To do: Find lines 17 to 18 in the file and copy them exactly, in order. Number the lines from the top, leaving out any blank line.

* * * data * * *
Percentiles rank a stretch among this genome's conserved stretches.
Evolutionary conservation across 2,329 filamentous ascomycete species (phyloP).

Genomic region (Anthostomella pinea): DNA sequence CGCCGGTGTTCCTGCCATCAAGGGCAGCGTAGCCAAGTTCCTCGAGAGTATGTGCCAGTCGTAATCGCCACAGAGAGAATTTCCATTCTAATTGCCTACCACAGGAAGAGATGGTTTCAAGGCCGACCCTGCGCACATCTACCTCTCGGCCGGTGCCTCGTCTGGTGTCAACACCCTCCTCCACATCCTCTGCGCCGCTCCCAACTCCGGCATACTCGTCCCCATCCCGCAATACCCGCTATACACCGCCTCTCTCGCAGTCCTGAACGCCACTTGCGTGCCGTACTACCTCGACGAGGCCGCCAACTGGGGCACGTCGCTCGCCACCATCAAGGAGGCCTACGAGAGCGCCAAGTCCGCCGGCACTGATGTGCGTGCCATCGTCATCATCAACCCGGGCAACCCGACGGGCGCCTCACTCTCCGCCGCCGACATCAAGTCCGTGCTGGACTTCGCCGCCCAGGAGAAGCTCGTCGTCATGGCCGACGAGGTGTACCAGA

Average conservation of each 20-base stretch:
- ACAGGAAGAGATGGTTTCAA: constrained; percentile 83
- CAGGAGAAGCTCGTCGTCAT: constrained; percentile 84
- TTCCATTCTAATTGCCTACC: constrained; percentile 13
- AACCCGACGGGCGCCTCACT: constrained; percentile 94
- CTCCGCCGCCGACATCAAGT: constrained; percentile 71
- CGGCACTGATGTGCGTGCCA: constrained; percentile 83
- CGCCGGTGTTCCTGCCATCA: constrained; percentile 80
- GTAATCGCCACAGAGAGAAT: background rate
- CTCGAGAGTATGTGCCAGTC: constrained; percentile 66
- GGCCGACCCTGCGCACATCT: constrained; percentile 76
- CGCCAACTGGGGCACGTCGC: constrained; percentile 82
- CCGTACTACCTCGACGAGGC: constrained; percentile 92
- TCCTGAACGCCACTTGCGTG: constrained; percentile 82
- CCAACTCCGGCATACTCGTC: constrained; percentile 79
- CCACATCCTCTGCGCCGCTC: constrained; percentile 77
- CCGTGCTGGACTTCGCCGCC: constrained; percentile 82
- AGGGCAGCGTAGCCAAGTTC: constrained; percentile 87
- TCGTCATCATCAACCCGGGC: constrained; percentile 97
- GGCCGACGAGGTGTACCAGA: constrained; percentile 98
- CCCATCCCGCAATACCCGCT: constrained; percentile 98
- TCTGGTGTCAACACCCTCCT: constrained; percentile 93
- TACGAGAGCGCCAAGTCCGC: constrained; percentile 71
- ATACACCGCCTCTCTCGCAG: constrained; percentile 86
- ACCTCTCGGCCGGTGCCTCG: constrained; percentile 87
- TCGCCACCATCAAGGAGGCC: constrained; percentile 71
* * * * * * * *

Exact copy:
- TCCTGAACGCCACTTGCGTG: constrained; percentile 82
- CCAACTCCGGCATACTCGTC: constrained; percentile 79